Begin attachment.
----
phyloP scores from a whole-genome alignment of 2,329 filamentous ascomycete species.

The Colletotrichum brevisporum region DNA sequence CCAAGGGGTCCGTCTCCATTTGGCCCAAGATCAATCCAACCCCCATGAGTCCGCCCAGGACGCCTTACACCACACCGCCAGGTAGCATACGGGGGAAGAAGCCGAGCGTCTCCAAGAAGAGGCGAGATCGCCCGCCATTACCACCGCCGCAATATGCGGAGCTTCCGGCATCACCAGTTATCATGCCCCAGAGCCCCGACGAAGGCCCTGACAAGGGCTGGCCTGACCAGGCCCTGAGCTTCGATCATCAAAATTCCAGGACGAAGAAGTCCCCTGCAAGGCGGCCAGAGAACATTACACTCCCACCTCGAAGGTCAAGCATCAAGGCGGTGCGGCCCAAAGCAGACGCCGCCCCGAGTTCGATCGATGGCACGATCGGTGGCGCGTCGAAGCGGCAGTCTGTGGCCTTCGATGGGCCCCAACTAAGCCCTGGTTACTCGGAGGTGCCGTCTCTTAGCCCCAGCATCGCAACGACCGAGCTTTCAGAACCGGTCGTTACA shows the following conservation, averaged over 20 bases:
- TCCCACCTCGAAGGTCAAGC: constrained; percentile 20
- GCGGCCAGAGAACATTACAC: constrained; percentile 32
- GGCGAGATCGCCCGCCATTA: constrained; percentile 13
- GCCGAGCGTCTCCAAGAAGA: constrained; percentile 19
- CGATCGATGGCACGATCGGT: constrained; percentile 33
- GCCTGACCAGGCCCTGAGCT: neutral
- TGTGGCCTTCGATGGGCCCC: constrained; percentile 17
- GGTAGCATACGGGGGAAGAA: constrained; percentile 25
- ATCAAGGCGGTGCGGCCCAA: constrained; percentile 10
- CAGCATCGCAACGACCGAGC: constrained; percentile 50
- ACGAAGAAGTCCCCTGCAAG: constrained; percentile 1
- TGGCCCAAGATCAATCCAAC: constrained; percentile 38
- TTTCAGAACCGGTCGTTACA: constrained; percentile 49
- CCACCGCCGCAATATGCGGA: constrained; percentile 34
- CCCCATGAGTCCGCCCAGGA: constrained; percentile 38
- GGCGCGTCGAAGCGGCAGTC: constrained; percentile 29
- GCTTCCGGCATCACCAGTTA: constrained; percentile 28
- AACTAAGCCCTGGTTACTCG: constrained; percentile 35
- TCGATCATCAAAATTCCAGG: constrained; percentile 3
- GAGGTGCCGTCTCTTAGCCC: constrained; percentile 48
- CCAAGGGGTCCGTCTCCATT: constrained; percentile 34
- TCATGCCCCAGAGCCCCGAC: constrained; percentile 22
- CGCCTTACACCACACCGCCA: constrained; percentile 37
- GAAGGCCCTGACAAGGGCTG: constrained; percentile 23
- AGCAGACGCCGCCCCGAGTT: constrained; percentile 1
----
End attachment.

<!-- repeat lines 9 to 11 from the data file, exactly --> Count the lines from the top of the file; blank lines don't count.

- TGTGGCCTTCGATGGGCCCC: constrained; percentile 17
- GGTAGCATACGGGGGAAGAA: constrained; percentile 25
- ATCAAGGCGGTGCGGCCCAA: constrained; percentile 10